Property Division After Separation

What is a property settlement?

The term property settlement is the legal term for the division of property at the end of a marriage or de facto relationship. A property settlement can occur any time after separation and for married couples, you do not have to wait until after you are divorced to finalise property settlement matters.

What is property?

Property includes all the assets and debts under the ownership or control of either or both parties to the relationship. This includes real estate, superannuation, shares, money in bank accounts, personal loans credit cards, vehicles, interests in a business/company, jewellery and furniture. There are also some financial resources that one party may have access to that should also be taken into account, such as an interest in a family trust or deceased estate.

Can parties come to their own agreement about property settlement?

It is a good idea for parties to try and come to an amicable agreement about the division of property. However, it is strongly recommended that you seek legal advice about your likely entitlements before you agree to anything.

How do you formalise a property settlement agreement?

Parties have two options:

  1. A consent orders; or
  2. A binding financial agreement.

Consent orders

If an agreement between parties is reached, it is preferable to formalise the agreement by seeking consent orders from the court. Consent orders are orders submitted to the court, after both parties have agreed to the orders.

The court will only approve the orders if they are satisfied the proposed settlement is fair and equitable.

Neither party needs to be legally represented to obtain consent orders, although it is recommended that legal advice is sought. The documents may be complex and need to be drafted correctly in order for the court to grant the orders sought.

Binding financial agreement

Alternatively, parties can formalise their agreement by way of a binding financial agreement. A binding financial agreement is a private agreement that is not filed in the court, but it is still enforceable by the court. Because a binding financial agreement is not filed in the court registry it is not reviewed by a court registrar and will be granted even if it is not just and equitable pursuant to the Family Law Act 1975. Both parties are required to seek independent legal advice and each person’s lawyer must provide a signed document saying independent advice was given.

Binding financial agreements are often challenged and can be set aside for a variety of reasons. To cancel or change financial agreements, you must prove:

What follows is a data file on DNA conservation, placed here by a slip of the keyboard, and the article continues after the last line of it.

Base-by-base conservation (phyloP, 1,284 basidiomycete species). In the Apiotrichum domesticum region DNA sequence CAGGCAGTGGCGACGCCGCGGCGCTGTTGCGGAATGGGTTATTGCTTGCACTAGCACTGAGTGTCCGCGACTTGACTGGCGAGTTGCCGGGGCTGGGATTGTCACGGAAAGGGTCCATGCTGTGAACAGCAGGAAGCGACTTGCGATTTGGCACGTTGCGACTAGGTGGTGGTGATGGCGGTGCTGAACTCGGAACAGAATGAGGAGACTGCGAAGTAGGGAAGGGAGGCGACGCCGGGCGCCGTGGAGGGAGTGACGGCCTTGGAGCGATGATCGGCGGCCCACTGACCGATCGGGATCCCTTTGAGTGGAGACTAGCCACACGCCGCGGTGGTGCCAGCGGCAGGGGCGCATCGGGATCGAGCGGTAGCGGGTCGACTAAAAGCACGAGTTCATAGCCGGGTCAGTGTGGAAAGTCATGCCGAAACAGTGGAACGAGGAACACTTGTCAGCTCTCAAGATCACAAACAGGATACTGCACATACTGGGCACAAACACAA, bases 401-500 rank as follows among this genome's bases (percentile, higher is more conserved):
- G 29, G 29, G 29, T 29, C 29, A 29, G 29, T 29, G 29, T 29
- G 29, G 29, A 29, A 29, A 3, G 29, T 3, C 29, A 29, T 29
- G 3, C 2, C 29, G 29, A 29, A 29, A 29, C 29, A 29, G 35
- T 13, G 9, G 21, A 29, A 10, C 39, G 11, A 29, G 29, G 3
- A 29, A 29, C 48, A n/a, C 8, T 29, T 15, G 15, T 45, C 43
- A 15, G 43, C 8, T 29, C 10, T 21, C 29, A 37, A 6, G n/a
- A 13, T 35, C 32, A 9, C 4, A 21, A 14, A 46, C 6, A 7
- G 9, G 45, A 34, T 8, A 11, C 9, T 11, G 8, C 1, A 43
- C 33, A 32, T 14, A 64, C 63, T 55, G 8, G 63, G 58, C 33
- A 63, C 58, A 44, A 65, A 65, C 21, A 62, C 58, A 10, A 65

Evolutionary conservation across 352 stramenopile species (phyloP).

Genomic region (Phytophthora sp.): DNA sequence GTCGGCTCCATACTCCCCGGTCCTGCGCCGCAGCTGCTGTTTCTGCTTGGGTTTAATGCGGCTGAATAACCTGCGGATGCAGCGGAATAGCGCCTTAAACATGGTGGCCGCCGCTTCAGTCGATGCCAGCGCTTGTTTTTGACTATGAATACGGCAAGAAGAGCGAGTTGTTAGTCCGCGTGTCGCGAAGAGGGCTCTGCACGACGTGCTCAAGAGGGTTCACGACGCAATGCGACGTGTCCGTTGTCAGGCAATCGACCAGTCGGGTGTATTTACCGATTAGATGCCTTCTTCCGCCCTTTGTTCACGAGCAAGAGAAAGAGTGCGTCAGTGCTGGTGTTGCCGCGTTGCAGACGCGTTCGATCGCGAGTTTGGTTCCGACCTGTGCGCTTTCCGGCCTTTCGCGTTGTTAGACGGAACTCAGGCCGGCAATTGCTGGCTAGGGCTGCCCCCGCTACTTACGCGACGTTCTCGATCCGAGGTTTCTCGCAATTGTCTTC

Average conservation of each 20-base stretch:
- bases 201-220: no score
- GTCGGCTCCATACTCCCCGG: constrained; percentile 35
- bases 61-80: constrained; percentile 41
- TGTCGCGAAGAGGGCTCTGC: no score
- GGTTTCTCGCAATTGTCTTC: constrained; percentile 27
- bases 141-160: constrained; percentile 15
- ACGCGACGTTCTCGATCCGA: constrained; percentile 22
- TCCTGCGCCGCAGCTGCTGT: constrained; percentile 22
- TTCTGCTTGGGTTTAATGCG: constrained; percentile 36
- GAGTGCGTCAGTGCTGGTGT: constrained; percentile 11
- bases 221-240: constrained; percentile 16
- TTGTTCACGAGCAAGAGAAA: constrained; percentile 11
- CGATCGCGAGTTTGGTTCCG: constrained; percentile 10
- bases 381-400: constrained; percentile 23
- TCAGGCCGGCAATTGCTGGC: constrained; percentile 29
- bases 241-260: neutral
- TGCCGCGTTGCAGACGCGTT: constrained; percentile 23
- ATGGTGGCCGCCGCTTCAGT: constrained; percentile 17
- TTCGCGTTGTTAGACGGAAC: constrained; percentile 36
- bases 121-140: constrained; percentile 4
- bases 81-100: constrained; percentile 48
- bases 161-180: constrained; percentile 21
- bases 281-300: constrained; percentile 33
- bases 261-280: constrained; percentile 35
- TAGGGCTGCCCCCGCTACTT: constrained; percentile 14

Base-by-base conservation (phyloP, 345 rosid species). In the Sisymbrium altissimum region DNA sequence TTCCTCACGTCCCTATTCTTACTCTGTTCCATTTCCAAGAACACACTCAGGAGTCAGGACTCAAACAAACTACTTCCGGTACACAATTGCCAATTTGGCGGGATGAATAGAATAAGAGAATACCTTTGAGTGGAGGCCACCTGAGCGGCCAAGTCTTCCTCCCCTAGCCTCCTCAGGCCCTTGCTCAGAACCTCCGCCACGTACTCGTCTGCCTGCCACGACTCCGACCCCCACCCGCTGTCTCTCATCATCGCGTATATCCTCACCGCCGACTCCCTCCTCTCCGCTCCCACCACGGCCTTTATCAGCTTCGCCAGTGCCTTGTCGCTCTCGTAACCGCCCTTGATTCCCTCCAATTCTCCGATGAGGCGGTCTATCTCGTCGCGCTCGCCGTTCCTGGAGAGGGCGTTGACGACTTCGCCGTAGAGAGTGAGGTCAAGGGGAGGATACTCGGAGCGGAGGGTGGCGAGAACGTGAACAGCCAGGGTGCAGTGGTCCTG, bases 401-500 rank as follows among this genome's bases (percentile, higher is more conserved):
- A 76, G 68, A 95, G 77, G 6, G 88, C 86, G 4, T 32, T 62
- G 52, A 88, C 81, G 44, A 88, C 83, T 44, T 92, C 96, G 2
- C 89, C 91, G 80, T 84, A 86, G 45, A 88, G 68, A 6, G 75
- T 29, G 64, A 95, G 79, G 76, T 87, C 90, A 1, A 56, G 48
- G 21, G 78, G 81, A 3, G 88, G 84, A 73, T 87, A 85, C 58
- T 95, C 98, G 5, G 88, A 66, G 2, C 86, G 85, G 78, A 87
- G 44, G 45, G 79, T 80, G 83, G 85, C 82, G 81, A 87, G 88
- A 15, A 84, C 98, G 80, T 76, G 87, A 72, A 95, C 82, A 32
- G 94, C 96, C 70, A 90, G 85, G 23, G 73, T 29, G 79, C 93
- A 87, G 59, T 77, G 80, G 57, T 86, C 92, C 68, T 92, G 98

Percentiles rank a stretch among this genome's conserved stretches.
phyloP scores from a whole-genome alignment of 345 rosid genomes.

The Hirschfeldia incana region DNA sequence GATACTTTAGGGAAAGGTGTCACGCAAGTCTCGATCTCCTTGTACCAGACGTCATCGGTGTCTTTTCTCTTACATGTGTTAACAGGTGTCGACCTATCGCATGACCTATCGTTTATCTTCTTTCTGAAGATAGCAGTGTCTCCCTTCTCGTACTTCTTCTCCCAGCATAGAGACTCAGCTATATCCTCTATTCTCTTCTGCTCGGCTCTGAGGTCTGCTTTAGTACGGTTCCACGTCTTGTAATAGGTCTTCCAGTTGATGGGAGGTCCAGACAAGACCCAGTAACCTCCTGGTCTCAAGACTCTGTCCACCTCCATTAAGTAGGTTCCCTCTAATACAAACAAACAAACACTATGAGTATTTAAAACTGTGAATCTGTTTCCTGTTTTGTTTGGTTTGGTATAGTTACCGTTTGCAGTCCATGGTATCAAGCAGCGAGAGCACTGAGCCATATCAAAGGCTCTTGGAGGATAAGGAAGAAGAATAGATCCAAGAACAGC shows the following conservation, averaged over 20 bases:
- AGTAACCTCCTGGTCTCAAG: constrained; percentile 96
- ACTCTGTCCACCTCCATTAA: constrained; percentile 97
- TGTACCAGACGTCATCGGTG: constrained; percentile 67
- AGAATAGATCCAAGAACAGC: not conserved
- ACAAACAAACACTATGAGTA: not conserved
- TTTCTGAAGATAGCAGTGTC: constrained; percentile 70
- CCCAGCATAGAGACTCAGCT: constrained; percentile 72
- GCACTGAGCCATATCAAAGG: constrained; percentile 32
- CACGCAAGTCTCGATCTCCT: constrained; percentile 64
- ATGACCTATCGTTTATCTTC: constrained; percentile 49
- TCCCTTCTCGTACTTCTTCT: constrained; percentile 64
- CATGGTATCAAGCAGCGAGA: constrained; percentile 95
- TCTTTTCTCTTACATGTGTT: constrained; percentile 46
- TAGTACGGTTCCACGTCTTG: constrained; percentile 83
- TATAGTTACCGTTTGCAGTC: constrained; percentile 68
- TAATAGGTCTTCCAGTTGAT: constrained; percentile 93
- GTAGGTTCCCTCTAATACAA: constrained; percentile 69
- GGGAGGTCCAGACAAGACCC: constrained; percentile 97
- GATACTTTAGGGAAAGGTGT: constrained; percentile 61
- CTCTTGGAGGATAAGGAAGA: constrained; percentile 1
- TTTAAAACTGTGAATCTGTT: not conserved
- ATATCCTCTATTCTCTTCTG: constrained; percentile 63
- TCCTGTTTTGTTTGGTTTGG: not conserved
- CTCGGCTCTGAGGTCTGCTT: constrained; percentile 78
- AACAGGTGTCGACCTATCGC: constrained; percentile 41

• there was a fraud;
  • the agreement was not practical to carry out;
  • there was a major change regarding a child/children care and welfare; or
  • the other person acted in an unconscionable way.

How does the court decide how to divide assets and debts if parties cant come to an agreement?

The Family Law Act 1975 outlines the principles that the court considers when deciding property settlement matters following the breakdown of a relationship. The principles are the same for married and de facto couples and are based on evaluations of the:

  • Assets and debts of both parties including joint and sole, and what they are worth (for example, a consideration of property includes joint property and debts in one parties name only);
  • Direct financial contributions by each party to the marriage or de facto relationship such as salary earnings;
  • Indirect financial contributions by each party such as gifts and inheritances;
  • Non-financial contributions to the marriage or de facto relationship such as the care of children; and
  • Future requirements – a court will take into account things like age, health, financial resources, care of children and ability to earn.

Time Limitation Period

If you cannot agree on how to divide your assets either by agreement or at a mediation, an application to the court for a property settlement must be commenced within 12 months from the date a divorce becomes final if you are married. If you are in a de facto relationship, an application to the court for property settlement must be commenced within two years from the date of separation.

You can only apply to the court for a property settlement after this time in special circumstances. The Family Court and the Federal Circuit Court can make orders in relation to financial matters following the breakdown of a relationship.